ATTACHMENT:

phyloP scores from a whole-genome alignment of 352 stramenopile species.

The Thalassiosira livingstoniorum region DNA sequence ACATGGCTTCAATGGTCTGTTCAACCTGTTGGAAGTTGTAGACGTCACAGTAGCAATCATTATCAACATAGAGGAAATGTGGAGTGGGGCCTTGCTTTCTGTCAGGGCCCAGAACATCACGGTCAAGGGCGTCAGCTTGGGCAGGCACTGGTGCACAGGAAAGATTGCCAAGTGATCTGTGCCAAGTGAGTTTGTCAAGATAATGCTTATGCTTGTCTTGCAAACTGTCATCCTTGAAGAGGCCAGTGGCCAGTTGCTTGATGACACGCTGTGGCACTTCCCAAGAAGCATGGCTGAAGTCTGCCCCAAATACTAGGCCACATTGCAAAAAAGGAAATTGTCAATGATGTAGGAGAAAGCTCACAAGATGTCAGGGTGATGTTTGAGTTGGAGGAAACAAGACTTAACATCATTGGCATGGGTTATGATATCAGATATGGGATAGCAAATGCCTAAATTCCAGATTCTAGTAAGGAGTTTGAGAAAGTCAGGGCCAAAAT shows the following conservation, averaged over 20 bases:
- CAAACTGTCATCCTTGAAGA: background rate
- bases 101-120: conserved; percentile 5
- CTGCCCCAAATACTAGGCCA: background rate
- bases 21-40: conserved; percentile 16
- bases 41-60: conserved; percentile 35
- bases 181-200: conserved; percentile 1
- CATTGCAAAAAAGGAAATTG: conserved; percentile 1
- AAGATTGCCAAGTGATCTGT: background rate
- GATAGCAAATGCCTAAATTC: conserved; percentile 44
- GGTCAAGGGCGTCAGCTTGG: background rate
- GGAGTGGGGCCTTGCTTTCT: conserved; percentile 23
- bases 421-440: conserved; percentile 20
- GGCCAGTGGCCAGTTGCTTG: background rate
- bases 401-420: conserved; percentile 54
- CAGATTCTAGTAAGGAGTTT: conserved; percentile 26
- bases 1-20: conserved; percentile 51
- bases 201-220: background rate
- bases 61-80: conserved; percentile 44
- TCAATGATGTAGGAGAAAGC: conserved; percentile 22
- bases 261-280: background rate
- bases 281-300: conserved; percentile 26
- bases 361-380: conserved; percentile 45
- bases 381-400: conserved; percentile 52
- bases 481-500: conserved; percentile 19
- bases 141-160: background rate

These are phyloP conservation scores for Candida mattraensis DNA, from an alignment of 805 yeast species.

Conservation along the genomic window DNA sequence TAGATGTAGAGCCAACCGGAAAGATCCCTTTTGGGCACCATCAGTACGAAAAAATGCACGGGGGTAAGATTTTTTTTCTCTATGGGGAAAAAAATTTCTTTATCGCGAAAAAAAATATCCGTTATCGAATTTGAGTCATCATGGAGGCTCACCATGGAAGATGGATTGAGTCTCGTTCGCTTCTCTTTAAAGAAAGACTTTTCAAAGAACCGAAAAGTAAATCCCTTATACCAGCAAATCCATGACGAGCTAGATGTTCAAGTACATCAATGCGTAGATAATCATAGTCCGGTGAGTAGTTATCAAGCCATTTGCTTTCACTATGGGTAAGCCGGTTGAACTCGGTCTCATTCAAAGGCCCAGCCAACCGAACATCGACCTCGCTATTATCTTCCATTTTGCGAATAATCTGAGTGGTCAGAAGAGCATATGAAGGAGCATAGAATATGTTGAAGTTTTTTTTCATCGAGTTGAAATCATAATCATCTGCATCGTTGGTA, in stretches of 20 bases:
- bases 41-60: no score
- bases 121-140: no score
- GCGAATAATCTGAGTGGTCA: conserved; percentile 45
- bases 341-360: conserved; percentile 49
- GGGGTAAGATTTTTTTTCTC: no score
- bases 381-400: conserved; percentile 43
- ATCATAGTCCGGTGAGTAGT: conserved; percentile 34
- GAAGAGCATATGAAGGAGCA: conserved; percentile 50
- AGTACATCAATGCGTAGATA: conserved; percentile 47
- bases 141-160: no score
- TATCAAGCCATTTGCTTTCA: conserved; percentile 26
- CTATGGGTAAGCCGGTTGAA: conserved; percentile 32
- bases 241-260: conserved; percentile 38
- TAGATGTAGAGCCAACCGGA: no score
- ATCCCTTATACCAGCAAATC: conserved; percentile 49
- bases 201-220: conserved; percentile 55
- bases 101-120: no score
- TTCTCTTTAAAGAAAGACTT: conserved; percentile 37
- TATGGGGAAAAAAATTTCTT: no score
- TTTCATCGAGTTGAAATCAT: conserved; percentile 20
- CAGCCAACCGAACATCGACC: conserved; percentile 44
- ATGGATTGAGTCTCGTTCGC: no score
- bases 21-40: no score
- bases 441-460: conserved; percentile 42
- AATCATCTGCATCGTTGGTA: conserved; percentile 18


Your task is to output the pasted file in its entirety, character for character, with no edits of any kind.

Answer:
phyloP scores from a whole-genome alignment of 352 stramenopile species.

The Thalassiosira livingstoniorum region DNA sequence ACATGGCTTCAATGGTCTGTTCAACCTGTTGGAAGTTGTAGACGTCACAGTAGCAATCATTATCAACATAGAGGAAATGTGGAGTGGGGCCTTGCTTTCTGTCAGGGCCCAGAACATCACGGTCAAGGGCGTCAGCTTGGGCAGGCACTGGTGCACAGGAAAGATTGCCAAGTGATCTGTGCCAAGTGAGTTTGTCAAGATAATGCTTATGCTTGTCTTGCAAACTGTCATCCTTGAAGAGGCCAGTGGCCAGTTGCTTGATGACACGCTGTGGCACTTCCCAAGAAGCATGGCTGAAGTCTGCCCCAAATACTAGGCCACATTGCAAAAAAGGAAATTGTCAATGATGTAGGAGAAAGCTCACAAGATGTCAGGGTGATGTTTGAGTTGGAGGAAACAAGACTTAACATCATTGGCATGGGTTATGATATCAGATATGGGATAGCAAATGCCTAAATTCCAGATTCTAGTAAGGAGTTTGAGAAAGTCAGGGCCAAAAT shows the following conservation, averaged over 20 bases:
- CAAACTGTCATCCTTGAAGA: background rate
- bases 101-120: conserved; percentile 5
- CTGCCCCAAATACTAGGCCA: background rate
- bases 21-40: conserved; percentile 16
- bases 41-60: conserved; percentile 35
- bases 181-200: conserved; percentile 1
- CATTGCAAAAAAGGAAATTG: conserved; percentile 1
- AAGATTGCCAAGTGATCTGT: background rate
- GATAGCAAATGCCTAAATTC: conserved; percentile 44
- GGTCAAGGGCGTCAGCTTGG: background rate
- GGAGTGGGGCCTTGCTTTCT: conserved; percentile 23
- bases 421-440: conserved; percentile 20
- GGCCAGTGGCCAGTTGCTTG: background rate
- bases 401-420: conserved; percentile 54
- CAGATTCTAGTAAGGAGTTT: conserved; percentile 26
- bases 1-20: conserved; percentile 51
- bases 201-220: background rate
- bases 61-80: conserved; percentile 44
- TCAATGATGTAGGAGAAAGC: conserved; percentile 22
- bases 261-280: background rate
- bases 281-300: conserved; percentile 26
- bases 361-380: conserved; percentile 45
- bases 381-400: conserved; percentile 52
- bases 481-500: conserved; percentile 19
- bases 141-160: background rate

These are phyloP conservation scores for Candida mattraensis DNA, from an alignment of 805 yeast species.

Conservation along the genomic window DNA sequence TAGATGTAGAGCCAACCGGAAAGATCCCTTTTGGGCACCATCAGTACGAAAAAATGCACGGGGGTAAGATTTTTTTTCTCTATGGGGAAAAAAATTTCTTTATCGCGAAAAAAAATATCCGTTATCGAATTTGAGTCATCATGGAGGCTCACCATGGAAGATGGATTGAGTCTCGTTCGCTTCTCTTTAAAGAAAGACTTTTCAAAGAACCGAAAAGTAAATCCCTTATACCAGCAAATCCATGACGAGCTAGATGTTCAAGTACATCAATGCGTAGATAATCATAGTCCGGTGAGTAGTTATCAAGCCATTTGCTTTCACTATGGGTAAGCCGGTTGAACTCGGTCTCATTCAAAGGCCCAGCCAACCGAACATCGACCTCGCTATTATCTTCCATTTTGCGAATAATCTGAGTGGTCAGAAGAGCATATGAAGGAGCATAGAATATGTTGAAGTTTTTTTTCATCGAGTTGAAATCATAATCATCTGCATCGTTGGTA, in stretches of 20 bases:
- bases 41-60: no score
- bases 121-140: no score
- GCGAATAATCTGAGTGGTCA: conserved; percentile 45
- bases 341-360: conserved; percentile 49
- GGGGTAAGATTTTTTTTCTC: no score
- bases 381-400: conserved; percentile 43
- ATCATAGTCCGGTGAGTAGT: conserved; percentile 34
- GAAGAGCATATGAAGGAGCA: conserved; percentile 50
- AGTACATCAATGCGTAGATA: conserved; percentile 47
- bases 141-160: no score
- TATCAAGCCATTTGCTTTCA: conserved; percentile 26
- CTATGGGTAAGCCGGTTGAA: conserved; percentile 32
- bases 241-260: conserved; percentile 38
- TAGATGTAGAGCCAACCGGA: no score
- ATCCCTTATACCAGCAAATC: conserved; percentile 49
- bases 201-220: conserved; percentile 55
- bases 101-120: no score
- TTCTCTTTAAAGAAAGACTT: conserved; percentile 37
- TATGGGGAAAAAAATTTCTT: no score
- TTTCATCGAGTTGAAATCAT: conserved; percentile 20
- CAGCCAACCGAACATCGACC: conserved; percentile 44
- ATGGATTGAGTCTCGTTCGC: no score
- bases 21-40: no score
- bases 441-460: conserved; percentile 42
- AATCATCTGCATCGTTGGTA: conserved; percentile 18